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The Portland Memorial Coliseum is an indoor arena located in the Rose Quarter of the city of Portland, Oregon. The multipurpose structure, constructed in 1960, is a venue for sports events and music concerts, and the official home of Portland’s hockey team, the Winterhawks. The structure, covered by walls of glass, can host 14,000 people. The Portland Memorial Coliseum is listed on the National Register of Historic Places, an acknowledgement of its historical significance that thwarted a move to tear it down in favor of a baseball stadium.
The name "Glass Palace," one nickname for the Portland Memorial Coliseum, stems from its extensive use of glass walls that allow light to flood the interior. An honor roll featuring the names of military service members who lost their lives in various wars adorns a wall near the coliseum’s indoor memorial fountain. The extensive use of natural light in the design was intended to shatter the memory of the darkness faced by these veterans. The light-filled buildings created around the United States after World War II, including the Portland Memorial Coliseum, addressed a nation’s optimistic look forward toward prosperity and a hope for continued peace. Today, in addition to hosting sporting events and music concerts, the coliseum has been the stage for graduations, religious events, speakers including the Dalai Lama and numerous other community events.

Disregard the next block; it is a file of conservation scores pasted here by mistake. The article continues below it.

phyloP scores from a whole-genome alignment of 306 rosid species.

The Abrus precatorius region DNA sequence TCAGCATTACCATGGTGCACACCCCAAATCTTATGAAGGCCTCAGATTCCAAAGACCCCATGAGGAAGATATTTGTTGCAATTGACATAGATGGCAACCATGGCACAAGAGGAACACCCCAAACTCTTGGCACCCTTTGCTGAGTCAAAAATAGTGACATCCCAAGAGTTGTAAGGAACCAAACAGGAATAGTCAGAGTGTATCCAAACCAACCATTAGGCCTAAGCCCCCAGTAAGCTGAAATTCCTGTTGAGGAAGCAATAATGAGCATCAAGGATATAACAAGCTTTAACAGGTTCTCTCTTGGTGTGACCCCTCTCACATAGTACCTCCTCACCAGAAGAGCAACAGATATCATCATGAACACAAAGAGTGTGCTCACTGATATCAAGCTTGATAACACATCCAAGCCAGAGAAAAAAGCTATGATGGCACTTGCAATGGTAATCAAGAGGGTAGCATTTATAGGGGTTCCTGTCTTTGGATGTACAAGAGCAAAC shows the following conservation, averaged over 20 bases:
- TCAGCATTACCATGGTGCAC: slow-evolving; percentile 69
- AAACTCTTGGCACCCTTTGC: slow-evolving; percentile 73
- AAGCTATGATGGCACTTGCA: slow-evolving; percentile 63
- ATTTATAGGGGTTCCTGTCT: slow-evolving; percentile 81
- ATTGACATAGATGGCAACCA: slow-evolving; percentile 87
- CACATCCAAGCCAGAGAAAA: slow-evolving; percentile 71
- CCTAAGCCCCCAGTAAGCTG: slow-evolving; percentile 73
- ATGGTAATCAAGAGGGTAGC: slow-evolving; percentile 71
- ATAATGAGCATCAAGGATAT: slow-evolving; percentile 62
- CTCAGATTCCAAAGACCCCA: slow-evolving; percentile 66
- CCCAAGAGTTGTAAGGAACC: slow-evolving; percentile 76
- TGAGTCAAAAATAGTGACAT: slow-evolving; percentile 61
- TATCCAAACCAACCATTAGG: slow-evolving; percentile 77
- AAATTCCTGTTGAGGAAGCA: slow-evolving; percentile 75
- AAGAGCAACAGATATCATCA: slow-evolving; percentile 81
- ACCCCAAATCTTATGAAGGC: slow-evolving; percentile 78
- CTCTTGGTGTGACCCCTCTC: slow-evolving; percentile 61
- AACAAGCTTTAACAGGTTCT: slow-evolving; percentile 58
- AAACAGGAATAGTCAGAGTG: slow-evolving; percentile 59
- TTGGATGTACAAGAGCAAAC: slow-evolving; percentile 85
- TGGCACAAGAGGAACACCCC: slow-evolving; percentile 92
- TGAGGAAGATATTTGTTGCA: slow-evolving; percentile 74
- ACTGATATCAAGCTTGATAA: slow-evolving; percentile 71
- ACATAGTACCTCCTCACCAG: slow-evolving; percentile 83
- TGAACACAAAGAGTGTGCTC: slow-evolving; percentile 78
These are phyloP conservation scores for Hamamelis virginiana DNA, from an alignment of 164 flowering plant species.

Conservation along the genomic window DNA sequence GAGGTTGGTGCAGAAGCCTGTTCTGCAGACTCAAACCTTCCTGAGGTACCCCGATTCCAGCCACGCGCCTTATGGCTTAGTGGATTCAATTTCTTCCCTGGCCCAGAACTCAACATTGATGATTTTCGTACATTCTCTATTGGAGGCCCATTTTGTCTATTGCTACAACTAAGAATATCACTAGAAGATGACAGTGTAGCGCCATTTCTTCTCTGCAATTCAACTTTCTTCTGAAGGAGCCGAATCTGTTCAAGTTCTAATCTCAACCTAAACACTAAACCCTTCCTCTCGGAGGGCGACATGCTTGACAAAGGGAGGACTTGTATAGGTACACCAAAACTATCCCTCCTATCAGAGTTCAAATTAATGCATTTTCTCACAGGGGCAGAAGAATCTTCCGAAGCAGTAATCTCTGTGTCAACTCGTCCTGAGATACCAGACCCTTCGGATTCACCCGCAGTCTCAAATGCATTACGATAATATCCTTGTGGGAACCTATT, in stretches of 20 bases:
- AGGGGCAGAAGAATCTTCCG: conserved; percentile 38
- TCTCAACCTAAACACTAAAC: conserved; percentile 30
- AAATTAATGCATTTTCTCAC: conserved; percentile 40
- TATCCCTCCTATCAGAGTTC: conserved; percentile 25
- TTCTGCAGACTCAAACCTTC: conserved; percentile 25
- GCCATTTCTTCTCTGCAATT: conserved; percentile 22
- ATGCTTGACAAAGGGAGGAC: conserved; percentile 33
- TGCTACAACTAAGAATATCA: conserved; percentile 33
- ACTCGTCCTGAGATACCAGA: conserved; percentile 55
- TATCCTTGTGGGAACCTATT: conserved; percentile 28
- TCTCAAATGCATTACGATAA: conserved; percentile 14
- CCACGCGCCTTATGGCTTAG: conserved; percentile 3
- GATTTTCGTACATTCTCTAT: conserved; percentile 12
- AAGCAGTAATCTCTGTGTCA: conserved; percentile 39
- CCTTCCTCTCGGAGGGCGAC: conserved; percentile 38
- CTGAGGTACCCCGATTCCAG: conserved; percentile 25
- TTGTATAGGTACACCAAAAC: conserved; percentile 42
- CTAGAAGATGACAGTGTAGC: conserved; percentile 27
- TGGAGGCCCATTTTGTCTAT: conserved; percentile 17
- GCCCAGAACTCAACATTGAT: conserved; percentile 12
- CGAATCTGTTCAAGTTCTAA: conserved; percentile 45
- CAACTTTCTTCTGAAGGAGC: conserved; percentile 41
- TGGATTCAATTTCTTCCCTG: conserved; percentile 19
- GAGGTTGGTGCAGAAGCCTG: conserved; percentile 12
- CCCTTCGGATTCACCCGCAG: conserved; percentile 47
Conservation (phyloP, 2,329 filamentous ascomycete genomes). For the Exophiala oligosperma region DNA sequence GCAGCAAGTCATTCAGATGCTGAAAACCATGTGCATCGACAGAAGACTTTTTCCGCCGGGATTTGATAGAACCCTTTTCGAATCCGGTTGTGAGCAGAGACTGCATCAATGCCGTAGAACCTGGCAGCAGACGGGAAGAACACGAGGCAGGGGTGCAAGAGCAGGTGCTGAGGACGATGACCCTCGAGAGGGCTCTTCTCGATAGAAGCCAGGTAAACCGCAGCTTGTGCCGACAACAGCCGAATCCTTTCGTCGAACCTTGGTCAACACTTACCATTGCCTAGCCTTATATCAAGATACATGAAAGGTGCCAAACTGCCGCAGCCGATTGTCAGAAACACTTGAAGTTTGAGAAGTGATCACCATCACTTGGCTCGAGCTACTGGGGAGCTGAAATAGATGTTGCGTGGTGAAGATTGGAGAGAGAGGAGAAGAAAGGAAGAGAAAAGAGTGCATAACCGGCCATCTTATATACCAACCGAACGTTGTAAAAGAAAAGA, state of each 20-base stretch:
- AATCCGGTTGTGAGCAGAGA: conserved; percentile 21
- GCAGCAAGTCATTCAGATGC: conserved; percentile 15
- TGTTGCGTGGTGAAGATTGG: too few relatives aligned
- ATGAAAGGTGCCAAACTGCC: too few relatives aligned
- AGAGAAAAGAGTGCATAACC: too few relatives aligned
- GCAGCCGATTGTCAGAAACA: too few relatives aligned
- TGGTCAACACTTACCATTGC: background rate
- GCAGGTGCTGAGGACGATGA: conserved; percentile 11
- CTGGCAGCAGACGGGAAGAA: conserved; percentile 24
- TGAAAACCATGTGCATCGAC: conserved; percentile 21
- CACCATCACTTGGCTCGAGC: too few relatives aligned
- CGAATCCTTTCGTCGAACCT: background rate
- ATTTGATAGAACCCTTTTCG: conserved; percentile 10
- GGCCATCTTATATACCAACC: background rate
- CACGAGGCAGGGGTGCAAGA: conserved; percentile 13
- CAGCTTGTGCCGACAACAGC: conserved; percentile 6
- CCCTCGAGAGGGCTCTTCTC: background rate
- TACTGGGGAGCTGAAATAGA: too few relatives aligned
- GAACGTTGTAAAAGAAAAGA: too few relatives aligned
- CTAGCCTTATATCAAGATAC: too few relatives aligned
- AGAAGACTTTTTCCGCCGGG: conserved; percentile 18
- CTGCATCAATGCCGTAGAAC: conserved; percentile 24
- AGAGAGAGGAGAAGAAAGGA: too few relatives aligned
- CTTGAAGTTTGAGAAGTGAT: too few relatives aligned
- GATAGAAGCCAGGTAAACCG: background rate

The Portland Memorial Coliseum was the site of many famous musical performances and important sports events. Musical artists who have performed there include Bob Dylan, the Beatles, Luciano Pavarotti and Led Zeppelin. The National Collegiate Athletic Association (NCAA) held the championship game there in 1965. The National Basketball Association (NBA) played the finals there three times, once in the 1970s and twice in the 1990s. At one time Portland’s professional basketball team, the Trail Blazers, called the arena home.
The listing of the Portland Memorial Coliseum on the nation’s historic register is an achievement for the city. At the time of its nomination, the arena was just shy of the 50-year age that buildings need to be considered for the honor, but it won the designation anyway, due to its architectural importance. The historic designation made the arena one of fewer than 20 structures in the state younger than 50 years old to achieve such a distinction.
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